Week 6 blogging is a bit late. Sorry about that, I was a tiny bit busy. 🙂 I really am enjoying the pretty purple flowers on this bean plant! The bottom leaves are loosing their color too soon in my opinion, so I added some fertilizer. I realize I have no bees to pollinate, but I’m still hopeful this plant may produce one bean!
The vines have really taken off and are almost at the very top of the string I attached. A nice amount of little purple flowers can be found over most of the plant. I love this shade of purple, so I’m so happy the flowers are not white, but colored! 🙂
You can see here that the vines have been steadily growing. They just needed a little help when they first started. I am eager to see how far these little bean plants will grow before saying good night.
If you have ever tried growing beans indoors just for the fun of it let me know how it turned out! I’m not talking about growing starts for gardens indoors, but just seeing how far your plant flourished inside. So far my window by my little kitchen area has a lovely window curtain of bean leaves, vines and purple flowers. 🙂
Heidi Scott, BA & MIT
The Marigold School of Early Learning
More science and observation with flowers! Violets and Irises are two lovely flowers that grow from two different sources. One is from a seed and one is from a bulb. This would be a great discussion to have with young children, because it is too easy for young minds (even older ones) to assume that all plants come from a seed. Seeds are more commonly discussed and showcased in books and other media, so it is a good idea to show the difference with a variety of colorful and lovely flowers. 🙂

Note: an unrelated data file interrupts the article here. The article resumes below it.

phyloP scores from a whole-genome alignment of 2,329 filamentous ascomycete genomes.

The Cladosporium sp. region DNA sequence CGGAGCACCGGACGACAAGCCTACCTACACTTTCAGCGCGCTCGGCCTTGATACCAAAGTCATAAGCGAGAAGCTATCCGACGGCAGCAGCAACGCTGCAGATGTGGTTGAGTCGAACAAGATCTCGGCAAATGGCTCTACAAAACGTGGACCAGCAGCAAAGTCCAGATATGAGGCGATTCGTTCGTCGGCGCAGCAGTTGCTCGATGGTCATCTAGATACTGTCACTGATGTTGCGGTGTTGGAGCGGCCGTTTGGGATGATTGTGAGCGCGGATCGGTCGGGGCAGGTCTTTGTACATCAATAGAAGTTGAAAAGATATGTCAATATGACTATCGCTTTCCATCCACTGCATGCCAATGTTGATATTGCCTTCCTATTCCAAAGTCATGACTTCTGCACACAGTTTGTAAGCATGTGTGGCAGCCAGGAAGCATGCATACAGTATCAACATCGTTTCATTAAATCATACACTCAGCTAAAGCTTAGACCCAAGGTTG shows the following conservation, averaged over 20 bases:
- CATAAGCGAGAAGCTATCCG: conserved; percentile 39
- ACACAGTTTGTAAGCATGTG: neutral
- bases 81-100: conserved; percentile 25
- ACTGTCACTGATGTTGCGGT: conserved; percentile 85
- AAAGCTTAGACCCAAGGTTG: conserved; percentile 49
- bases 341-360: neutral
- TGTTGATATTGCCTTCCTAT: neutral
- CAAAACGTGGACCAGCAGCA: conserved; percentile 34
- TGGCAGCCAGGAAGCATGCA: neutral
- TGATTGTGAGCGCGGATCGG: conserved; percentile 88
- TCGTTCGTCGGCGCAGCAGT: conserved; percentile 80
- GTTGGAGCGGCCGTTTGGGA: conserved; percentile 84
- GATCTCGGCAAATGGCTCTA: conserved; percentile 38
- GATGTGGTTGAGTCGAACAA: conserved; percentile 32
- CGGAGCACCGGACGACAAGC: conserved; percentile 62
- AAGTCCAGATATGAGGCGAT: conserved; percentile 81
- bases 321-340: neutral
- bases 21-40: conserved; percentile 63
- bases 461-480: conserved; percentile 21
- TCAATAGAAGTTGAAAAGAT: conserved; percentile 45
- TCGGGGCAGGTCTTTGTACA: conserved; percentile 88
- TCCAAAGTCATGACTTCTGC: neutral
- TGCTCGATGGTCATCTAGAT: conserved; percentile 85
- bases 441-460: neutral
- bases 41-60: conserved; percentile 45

Violets are so pretty this time of year! They travel all over the yard and right now a good portion of my side yard are filled with them. The great thing is you can supply young children with good quality magnifying glasses and let them explore up close and personal each bunch they can locate. The other great thing for me is when they have bloomed out, I just pull them up and because they reseed, new and fresh flowers bloom once more! 🙂
If anyone knows what kind of annual this flower is I would love it if you could enlighten me. I planted this last year and somehow it wintered over! I lost the tag, so I just don’t remember what the name is. Comment on my post if you know. 🙂
The lovely rain has come and is working on keeping the plants well hydrated and green! This is the iris I mentioned in an earlier post. And guess what? I managed to capture a resting bee! Anyway, this iris is a bit deceiving at first because the buds make it appear to be a lovely deep purple, yet when in full bloom you can see the cream color takes center stage and the deep purple fans out into a lovely warm plum. Flowers that change in color are also a wonderful discussion topic for young and curious minds. 🙂
Please share your flower experiences and any plant explorations your child or class has been up to this spring. I would love to read about them too! 🙂
Heidi, The Marigold School of Early Learning